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NEWS AND NOTES
April 28, 1997
Davies Gets Her Kicks
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April 28, 1997

News And Notes

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Davies Gets Her Kicks

When the Myrtle Beach ( S.C.) SeaDawgs, a minor league soccer team, invited Laura Davies to play in their season opener last Friday, the reigning LPGA Player of the Year jumped at the chance. How fun, she thought, to make a cameo appearance in the fledgling U.S. women's pro soccer league.

Two days before the game, however, Davies found out that the SeaDawgs are a men's team. Nonetheless, she decided to take the field. "Why not?" said Davies, who was in Myrtle Beach for the Komen International, where she shot a five-under 283 to finish 13th, seven shots behind winner Karrie Webb.

Davies is widely known on the tour as a soccer fanatic. She grew up in England playing the game with her older brothers and three years ago hired a bulldozer crew to carve out a 60-by-30-yard pitch on her estate in West Byfleet, England. There, Davies often dons the red-and-whites of her beloved Liverpool team and hosts her version of a garden party: six-a-side games in which she can usually be found barreling hell-bent toward the opposing team's goal. Davies describes her playing style as resembling that of renowned English footballer Paul Gascoigne. "But with a millionth of his skills," she says.

Davies played the first six minutes of the SeaDawgs' game against the North Jersey Imperials, which attracted 2,227 fans, including two dozen LPGA players and caddies who came to watch despite temperatures in the 40s. "I was incredibly nervous," she said afterward. "Basically I realized I was out of my depth. I had no idea how good the players really were."

Her teammates, though, looked for her often. In the grand tradition of wacky minor league promotions, SeaDawgs officials offered $500 to any player who assisted on a Davies goal. Given that the players make between $200 and $400 a week, it was not surprising that Davies's teammates treated her as if she really were Gascoigne. Playing forward, she touched the ball four times—a high number for such a brief stint. On her third touch she ran onto a perfect pass just outside the penalty box. "I should have shot it right there," Davies says. Instead she tried to set up a give-and-go. In the process, she unceremoniously fell on her bum. ("The biggest cheer I got the entire game," she says.) Myrtle Beach lost 4-1.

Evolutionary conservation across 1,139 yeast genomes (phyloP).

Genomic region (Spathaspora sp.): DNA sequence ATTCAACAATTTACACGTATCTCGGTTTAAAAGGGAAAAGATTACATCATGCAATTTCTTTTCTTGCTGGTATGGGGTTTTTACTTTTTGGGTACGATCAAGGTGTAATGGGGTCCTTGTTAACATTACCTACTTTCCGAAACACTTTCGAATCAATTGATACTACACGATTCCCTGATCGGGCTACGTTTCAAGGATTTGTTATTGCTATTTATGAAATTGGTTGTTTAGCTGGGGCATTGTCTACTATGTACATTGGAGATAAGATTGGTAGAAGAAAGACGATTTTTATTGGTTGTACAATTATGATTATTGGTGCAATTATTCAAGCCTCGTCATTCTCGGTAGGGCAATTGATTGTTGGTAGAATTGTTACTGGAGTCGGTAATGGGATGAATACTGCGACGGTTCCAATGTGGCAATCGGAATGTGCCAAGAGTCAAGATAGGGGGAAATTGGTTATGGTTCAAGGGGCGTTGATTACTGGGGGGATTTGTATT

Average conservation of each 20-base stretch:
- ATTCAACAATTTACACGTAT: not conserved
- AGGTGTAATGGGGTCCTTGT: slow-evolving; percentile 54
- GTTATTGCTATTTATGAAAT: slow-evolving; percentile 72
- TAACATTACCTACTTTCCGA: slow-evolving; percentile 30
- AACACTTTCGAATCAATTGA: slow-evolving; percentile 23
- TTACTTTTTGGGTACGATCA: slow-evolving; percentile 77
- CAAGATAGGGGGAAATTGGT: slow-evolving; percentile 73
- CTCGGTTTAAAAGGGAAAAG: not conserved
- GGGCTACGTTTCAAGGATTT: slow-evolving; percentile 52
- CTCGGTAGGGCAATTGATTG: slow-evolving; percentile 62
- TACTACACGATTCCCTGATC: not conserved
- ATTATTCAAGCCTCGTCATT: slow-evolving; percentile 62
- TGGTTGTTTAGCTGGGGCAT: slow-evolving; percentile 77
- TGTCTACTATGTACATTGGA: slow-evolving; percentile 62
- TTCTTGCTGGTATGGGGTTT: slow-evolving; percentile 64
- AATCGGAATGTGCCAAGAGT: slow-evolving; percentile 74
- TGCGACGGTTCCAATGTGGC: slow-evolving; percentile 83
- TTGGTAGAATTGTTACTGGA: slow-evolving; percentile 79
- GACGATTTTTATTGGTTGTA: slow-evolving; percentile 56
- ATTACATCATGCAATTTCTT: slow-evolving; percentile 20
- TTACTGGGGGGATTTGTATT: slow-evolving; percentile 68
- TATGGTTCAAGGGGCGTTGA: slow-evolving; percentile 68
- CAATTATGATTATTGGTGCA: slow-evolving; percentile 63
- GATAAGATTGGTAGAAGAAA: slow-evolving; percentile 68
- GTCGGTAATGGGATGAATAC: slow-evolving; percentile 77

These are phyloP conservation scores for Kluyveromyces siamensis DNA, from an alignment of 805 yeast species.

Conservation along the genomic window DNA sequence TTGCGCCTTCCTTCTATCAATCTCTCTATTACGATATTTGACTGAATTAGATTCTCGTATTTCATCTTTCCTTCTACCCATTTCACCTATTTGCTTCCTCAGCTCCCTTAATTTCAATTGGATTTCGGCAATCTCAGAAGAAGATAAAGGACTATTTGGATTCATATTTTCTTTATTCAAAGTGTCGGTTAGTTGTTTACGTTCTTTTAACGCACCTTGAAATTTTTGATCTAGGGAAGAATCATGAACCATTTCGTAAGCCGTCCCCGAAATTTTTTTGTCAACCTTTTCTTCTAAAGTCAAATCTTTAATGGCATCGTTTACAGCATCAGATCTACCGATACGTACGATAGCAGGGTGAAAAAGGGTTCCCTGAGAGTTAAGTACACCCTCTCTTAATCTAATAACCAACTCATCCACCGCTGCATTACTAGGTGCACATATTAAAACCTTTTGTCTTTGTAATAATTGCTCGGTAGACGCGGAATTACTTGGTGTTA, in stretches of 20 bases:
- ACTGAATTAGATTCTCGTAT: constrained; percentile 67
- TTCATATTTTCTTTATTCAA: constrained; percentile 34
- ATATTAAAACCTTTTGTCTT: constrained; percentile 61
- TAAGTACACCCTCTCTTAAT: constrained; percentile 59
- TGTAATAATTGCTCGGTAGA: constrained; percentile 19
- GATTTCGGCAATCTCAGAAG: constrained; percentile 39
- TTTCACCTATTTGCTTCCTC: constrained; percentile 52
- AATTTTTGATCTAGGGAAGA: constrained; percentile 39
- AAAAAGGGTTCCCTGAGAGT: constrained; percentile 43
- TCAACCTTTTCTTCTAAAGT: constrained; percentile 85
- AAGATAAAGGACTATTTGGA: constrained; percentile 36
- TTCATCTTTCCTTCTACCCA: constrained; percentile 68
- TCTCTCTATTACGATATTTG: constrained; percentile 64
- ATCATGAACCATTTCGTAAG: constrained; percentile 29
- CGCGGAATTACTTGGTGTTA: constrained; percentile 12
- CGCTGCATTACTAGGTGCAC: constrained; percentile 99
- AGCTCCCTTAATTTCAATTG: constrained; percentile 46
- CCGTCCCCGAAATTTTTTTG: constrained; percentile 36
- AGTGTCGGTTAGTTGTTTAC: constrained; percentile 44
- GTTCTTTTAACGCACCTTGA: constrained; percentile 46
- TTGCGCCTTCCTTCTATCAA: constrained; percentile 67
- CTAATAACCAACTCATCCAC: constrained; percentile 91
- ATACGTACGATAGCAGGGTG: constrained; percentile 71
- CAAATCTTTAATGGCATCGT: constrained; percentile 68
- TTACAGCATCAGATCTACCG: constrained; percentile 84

Although Davies says hers was a one-time appearance, she can always make a comeback. Upon agreeing to play for the SeaDawgs, she signed a contract that will keep her with the franchise through 2000. Her salary: one dollar per year.

A Heartwarming Return To the European Tour
Always appreciative of a good drama, the city of Cannes was stirred by the comeback of David Carter of England, who, just seven weeks after a life-saving operation on his brain. shot a 62 on Sunday to finish second to Stuart Cage in the Cannes Open. In mid-February the 24-year-old Carter bumped his head on a water slide in South Africa, sustaining a slight concussion. He seemed to have recovered. But two weeks later, on the eve of the Dubai Desert Classic, two of his golfing friends, England's Iain Pyman and Roger Wessels of South Africa, found him unconscious in his hotel room. When doctors discovered fluid on Carter's brain, they had to drill a hole into the top of his head to relieve pressure and drain the fluid. "If nobody had found me in the hotel, I would have been a goner," says Carter.

Monty Plans to Join Exodus to U.S.

Colin Montgomerie insists that he will wait until November to make a final decision on his plans for 1998. According to several sources, however, the 33-year-old Scot has assured officials at Callaway, the club-maker he represents, that he intends to play the PGA Tour full time next year.

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